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This Ancient American City Was The Largest North Of Mexico, But We Don't Know Why It Fell

When you think of ancient cities, you probably don't think of St. Louis, Missouri. But that's exactly where you'll find Cahokia, the largest pre-Columbian settlement north of Mexico. At its peak, this massive metropolis exceeded London's population at the time—but once Europeans began exploring the area in the 17th century, the site had been abandoned for hundreds of years. The reasons for its rise and fall are shrouded in mystery to this day.

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The Seat Of A Continent-Spanning Civilization

Though there are some debates over the nature of Cahokia—we'll get to the leading theory in a second—we know enough about the city to place it in its cultural context. The Mississippian culture stretched from the Great Lakes to what is now the Southeastern United States, and there's ample evidence to suggest its trade networks brought goods from Mexico and even farther.

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At the center of it all was Cahokia—but that wasn't its real name. It was Europeans who called it that, after the Cahokia people who dwelled there at the time (even though they actively denied that they had any connection to the city). In fact, much of the Mississippian culture had faded by then, so much of what we know about them is from oral tradition and archaeological discoveries. Taken together, the evidence seems to indicate that there might have been a religious movement behind the city.

By the 12th century, Cahokia had swelled to a population as large as 30,000. For comparison, London at the time was hovering around 18,000. Residents dwelled around a central plaza at the base of Cahokia's most prominent feature—Monk's Mound. This massive structure rises 30 meters from the ground, and a speaker at the top could likely be heard throughout the entire 50-acre Grand Plaza. The other mounds of Cahokia number more than 100, and they played a variety of roles. Some featured community buildings in their upper terraces, and others contained the bodies of human sacrifice victims. (Religion back then was a bit more serious than it is nowadays.)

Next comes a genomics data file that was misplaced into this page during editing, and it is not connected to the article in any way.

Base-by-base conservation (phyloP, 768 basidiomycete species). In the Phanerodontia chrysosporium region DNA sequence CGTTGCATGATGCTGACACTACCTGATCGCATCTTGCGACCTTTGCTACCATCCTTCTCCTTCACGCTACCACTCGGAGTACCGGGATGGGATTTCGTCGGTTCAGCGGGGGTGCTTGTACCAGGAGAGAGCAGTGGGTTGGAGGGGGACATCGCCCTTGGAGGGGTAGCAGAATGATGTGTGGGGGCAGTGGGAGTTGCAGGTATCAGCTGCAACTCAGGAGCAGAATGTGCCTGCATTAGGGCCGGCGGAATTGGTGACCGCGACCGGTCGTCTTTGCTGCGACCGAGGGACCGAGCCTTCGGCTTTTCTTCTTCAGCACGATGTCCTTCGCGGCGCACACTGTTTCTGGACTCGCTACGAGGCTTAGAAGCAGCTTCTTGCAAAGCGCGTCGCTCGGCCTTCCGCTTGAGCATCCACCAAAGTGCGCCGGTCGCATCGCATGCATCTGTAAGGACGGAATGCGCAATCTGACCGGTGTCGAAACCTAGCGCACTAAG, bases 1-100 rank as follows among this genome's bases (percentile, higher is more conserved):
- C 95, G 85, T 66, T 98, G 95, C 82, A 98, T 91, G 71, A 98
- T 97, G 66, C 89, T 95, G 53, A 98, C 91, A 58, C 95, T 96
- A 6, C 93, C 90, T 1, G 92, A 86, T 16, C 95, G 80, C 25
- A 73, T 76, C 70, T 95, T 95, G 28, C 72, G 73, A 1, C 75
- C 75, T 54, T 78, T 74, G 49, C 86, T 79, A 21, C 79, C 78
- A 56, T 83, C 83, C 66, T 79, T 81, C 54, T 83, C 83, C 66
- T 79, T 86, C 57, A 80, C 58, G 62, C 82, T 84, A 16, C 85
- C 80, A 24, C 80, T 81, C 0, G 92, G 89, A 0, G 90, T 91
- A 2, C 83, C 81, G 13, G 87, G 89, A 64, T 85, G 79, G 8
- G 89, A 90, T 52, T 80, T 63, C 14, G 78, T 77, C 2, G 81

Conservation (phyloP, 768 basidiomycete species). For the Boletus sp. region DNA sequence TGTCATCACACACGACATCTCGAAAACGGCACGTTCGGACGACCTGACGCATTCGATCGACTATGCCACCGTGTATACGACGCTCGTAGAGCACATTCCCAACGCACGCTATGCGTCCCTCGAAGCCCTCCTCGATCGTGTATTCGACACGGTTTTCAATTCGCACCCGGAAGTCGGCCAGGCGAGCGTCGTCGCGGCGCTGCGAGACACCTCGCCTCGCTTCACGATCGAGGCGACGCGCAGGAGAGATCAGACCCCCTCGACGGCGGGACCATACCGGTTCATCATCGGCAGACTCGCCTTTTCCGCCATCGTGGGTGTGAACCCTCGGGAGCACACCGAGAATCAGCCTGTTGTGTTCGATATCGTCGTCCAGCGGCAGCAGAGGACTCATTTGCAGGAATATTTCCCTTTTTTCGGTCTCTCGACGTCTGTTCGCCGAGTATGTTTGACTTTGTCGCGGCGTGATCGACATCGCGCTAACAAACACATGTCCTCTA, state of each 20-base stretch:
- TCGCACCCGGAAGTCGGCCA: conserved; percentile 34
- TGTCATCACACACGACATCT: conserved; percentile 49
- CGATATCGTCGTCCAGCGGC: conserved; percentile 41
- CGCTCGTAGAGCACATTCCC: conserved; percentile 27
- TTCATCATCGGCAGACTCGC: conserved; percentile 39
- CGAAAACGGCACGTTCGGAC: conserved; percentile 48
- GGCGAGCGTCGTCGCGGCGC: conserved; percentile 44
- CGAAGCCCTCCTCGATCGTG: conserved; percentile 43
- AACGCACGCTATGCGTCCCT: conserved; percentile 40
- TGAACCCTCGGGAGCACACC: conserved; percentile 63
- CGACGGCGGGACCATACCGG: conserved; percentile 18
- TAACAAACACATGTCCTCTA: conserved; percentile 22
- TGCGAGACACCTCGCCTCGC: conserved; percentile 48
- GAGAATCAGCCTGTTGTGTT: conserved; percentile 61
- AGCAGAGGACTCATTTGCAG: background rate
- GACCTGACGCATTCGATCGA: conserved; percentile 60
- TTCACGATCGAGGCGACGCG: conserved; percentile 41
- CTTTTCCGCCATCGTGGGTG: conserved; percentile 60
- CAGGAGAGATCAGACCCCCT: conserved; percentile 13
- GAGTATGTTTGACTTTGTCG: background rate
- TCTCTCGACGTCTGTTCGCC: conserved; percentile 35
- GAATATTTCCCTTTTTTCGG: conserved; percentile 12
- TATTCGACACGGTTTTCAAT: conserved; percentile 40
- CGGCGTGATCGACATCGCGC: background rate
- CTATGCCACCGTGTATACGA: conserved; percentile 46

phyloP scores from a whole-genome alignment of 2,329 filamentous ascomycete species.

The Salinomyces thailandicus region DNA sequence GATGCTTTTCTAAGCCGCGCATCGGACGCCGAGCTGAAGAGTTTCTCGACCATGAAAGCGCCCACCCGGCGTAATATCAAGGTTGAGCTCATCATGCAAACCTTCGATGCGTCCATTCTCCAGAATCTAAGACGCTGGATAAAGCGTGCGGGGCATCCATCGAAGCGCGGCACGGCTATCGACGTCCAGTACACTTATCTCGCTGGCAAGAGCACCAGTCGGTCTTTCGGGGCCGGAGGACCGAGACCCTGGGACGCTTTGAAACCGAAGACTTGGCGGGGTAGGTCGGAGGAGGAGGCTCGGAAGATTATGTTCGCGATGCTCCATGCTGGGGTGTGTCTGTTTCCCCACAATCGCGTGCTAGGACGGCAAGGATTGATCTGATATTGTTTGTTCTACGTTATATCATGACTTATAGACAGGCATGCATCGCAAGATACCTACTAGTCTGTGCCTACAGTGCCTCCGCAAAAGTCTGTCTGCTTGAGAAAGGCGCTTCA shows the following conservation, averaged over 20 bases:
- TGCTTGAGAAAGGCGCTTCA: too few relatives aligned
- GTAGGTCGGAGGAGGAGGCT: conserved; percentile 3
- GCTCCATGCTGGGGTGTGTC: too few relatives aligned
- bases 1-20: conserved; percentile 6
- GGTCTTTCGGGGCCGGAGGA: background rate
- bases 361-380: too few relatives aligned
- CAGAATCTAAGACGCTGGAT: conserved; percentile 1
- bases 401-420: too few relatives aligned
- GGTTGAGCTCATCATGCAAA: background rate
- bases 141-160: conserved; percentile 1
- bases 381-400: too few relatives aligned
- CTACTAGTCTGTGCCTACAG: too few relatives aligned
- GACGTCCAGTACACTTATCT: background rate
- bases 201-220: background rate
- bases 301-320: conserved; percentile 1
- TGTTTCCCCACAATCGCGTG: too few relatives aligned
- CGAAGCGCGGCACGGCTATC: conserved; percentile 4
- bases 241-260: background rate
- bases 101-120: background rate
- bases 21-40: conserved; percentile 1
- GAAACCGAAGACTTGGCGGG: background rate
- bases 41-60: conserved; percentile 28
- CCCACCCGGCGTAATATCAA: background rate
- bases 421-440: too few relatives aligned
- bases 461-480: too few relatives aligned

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Cahokia's baseline transects Woodhenge, Monk's Mound, and several other large mounds on the city's east-west axis.
Monk's Mound is a Pre-Columbian Mississippian culture earthwork, located at the Cahokia site near Collinsville, Illinois. The concrete staircase is modern, but it is built along the approximate course of the original wooden stairs.

Fall Of A Metropolis

So if Cahokia was so huge and influential, why was it all but abandoned by the time Europeans arrived? There are frustratingly few clear answers to that question. By 1350, the city was nearly empty, and scholars disagree if it was disease, environmental factors, or cultural conflicts that led to its demise. One thing is for certain—it wasn't the usual suspects, since Hernando De Soto wouldn't become the first European to reach the Mississippi for another 200 years. Though the demise of Cahokia is a mystery, the site has much to tell us about pre-Columbian America. Valuables originating from hundreds of miles away show that the societies of the time were not the primitive, isolated tribes we often imagine them to have been, and structures such as Woodhenge prove the Mississippians had a sophisticated understanding of astronomy. Basically, it's the lost city of Atlantis, right smack in the middle of the American Midwest.

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